Personal self-defense is divided into melee defense, armed defense, and mental defense. For melee defense consists in the use of various types of martial arts. To improve the efficiency of self-defense, many martial arts can be mixed in a single fight. Armed self-defense involves the use of bladed weapons as well as gas sprays and batons for protection. There is strict legislation on the use and limitations on the storage of each type of weapon.
Psychic self-defense implies the possibility of proper mindset when performing self-defense. There are also other methods of self-defense, including preventing and de-escalation. De-escalation involves the use of words for protection. There is a personal alarm for self-protection of children and the elderly. It is a small device that emits a loud sound when pressing a button. In this way, it attracts attention of others.
Self-defense also has to correspond to level of threat. In other words, a person can use force in case of need to eliminate a threat. If a threat consists in the use of deadly force, the person protecting himself can kill to resist to threat. However, if a threat assumes insignificant force and the person applying self-defense uses force that can cause severe injuries or death, the claim of self-defense will not work well.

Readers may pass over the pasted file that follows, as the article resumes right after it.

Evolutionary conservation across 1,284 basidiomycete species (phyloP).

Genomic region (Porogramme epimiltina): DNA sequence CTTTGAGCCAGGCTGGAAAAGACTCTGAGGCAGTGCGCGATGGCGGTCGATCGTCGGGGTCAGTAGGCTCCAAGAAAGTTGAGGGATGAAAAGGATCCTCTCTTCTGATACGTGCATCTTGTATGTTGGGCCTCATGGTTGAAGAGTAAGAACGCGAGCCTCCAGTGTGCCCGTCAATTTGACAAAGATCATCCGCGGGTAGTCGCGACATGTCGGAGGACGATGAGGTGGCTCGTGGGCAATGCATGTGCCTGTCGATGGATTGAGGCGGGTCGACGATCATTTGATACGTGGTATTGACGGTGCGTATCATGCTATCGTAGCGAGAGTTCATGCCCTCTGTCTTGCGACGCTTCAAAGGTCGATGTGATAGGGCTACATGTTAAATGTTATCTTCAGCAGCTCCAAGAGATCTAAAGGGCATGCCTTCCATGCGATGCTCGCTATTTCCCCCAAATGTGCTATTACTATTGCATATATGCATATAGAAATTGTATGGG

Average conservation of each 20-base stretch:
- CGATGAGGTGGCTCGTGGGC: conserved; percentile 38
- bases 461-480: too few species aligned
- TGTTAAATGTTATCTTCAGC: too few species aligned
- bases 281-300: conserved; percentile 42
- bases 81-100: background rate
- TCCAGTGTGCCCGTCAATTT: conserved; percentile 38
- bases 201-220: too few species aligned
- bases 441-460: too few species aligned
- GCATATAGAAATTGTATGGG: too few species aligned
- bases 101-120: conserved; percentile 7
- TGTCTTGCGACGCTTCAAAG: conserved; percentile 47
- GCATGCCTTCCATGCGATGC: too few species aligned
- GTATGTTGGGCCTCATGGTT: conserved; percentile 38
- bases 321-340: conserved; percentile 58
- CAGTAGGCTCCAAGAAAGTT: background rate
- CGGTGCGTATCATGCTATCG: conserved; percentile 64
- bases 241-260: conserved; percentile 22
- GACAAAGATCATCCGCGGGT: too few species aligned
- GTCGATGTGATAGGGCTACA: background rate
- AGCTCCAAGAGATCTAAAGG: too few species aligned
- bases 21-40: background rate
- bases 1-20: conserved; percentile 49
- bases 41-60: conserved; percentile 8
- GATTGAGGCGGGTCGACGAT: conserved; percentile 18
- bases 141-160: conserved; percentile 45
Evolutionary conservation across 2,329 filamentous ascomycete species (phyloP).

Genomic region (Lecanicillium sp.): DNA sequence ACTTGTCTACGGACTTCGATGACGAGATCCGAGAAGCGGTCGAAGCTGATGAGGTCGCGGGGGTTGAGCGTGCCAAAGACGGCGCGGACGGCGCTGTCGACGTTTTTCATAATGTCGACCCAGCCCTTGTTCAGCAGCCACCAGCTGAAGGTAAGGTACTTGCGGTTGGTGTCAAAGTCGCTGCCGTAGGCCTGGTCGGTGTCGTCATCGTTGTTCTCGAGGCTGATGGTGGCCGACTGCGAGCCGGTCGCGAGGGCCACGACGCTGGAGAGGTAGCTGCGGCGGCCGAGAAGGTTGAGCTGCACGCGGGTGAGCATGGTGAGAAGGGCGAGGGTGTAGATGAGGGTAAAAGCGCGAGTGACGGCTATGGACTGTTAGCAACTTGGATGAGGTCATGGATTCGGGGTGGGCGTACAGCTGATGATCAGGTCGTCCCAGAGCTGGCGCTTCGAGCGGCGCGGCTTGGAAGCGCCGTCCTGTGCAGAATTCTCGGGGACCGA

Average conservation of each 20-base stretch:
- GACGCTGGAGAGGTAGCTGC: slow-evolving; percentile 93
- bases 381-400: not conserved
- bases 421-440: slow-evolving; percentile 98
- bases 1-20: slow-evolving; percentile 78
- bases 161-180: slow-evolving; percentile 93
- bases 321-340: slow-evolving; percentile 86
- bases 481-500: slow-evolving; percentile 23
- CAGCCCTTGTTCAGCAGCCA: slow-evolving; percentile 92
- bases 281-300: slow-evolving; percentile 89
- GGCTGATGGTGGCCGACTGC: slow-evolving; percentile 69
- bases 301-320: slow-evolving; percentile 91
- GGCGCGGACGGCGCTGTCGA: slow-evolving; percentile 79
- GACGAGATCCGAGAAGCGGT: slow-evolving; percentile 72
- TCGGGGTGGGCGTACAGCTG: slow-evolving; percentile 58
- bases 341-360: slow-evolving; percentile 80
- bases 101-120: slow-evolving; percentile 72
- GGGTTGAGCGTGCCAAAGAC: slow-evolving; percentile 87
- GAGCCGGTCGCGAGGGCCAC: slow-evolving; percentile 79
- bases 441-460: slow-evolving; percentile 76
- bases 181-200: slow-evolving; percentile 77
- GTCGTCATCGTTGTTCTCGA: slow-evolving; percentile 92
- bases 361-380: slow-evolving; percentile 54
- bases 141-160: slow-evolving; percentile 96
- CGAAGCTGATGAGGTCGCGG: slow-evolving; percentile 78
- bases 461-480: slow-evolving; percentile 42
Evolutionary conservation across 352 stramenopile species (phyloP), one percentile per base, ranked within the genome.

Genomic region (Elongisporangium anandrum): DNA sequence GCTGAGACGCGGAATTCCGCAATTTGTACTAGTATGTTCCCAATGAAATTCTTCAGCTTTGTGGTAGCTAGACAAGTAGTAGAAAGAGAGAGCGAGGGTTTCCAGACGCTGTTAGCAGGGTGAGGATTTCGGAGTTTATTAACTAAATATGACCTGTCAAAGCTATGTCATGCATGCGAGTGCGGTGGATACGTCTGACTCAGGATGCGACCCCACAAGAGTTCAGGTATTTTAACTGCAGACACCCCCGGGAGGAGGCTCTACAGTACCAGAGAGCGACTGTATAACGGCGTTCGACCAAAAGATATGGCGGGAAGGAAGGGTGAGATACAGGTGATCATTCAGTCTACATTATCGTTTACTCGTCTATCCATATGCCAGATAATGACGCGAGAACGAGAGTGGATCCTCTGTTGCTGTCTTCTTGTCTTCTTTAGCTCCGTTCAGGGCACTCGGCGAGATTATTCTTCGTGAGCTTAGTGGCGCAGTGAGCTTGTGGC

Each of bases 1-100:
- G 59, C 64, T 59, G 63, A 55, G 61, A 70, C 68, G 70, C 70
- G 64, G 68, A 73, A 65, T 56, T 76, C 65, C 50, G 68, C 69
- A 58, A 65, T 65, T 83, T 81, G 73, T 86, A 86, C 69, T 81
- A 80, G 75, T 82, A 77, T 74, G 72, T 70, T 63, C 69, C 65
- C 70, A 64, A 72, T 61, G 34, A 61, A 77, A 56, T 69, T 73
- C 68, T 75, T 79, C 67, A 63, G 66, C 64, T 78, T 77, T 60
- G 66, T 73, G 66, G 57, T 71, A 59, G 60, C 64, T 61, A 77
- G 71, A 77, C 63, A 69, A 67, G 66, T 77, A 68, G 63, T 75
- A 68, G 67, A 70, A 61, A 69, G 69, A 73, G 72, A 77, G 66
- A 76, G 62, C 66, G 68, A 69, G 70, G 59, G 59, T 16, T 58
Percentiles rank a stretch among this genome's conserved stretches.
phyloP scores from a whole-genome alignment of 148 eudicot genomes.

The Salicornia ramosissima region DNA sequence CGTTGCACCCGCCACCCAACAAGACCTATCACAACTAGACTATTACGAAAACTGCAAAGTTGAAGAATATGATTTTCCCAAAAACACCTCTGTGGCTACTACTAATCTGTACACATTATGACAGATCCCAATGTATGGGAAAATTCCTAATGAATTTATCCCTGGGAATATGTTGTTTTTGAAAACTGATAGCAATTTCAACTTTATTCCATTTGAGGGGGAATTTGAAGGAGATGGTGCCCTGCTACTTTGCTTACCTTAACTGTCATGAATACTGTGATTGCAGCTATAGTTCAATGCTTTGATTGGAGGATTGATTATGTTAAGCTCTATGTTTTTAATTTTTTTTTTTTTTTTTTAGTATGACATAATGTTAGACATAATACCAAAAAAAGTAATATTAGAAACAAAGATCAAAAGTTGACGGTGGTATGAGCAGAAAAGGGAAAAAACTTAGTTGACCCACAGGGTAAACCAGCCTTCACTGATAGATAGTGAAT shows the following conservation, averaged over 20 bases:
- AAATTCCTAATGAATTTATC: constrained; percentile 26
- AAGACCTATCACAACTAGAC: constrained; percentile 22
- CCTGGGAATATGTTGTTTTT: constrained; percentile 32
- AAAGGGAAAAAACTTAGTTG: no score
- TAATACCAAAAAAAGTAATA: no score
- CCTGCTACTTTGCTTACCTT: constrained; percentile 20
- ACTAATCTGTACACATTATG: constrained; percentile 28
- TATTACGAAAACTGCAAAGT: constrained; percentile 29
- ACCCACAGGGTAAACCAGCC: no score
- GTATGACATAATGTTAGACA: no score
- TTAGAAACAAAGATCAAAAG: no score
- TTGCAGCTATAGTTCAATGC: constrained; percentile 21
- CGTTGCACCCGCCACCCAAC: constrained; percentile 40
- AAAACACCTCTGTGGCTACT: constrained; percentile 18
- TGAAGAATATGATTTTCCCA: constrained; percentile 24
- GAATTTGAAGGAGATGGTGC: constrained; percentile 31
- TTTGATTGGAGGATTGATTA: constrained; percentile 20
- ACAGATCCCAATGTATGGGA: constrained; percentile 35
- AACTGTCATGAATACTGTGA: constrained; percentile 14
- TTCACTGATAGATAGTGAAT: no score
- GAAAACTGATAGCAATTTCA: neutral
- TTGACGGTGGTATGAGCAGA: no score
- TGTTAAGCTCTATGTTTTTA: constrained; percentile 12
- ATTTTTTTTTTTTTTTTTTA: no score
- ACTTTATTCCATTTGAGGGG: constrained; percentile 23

However, some states have set certain laws in relation to the use of deadly force by civilians. It depends on the development of the black market, the level of crime, and many other factors. According to the work Shoot First: Stand Your Ground Laws and Their Effect on Violent Crime and the Criminal Justice System (2013), in North Carolina there is a law according to which a person has the right to shoot if the offender illegally broke into the house, regardless of intent (p.18). This law is valid not only for crimes in homes, but also in trying to hijack cars.
The Use of Force in Crime Prevention
Crime prevention and self-defense can be caused by many factors. As it has already been mentioned, the use of force for self-defense, crime prevention, protection of other people, and lawful arrest do not require liability under the law. Different types of protection are governed by different regulations. For example, the protection of people is governed by the Common Law. According to the Constitution of the United States (n.d.), the Congress must ensure the defense of the country (Art. 1, Sec. 8, par. 1).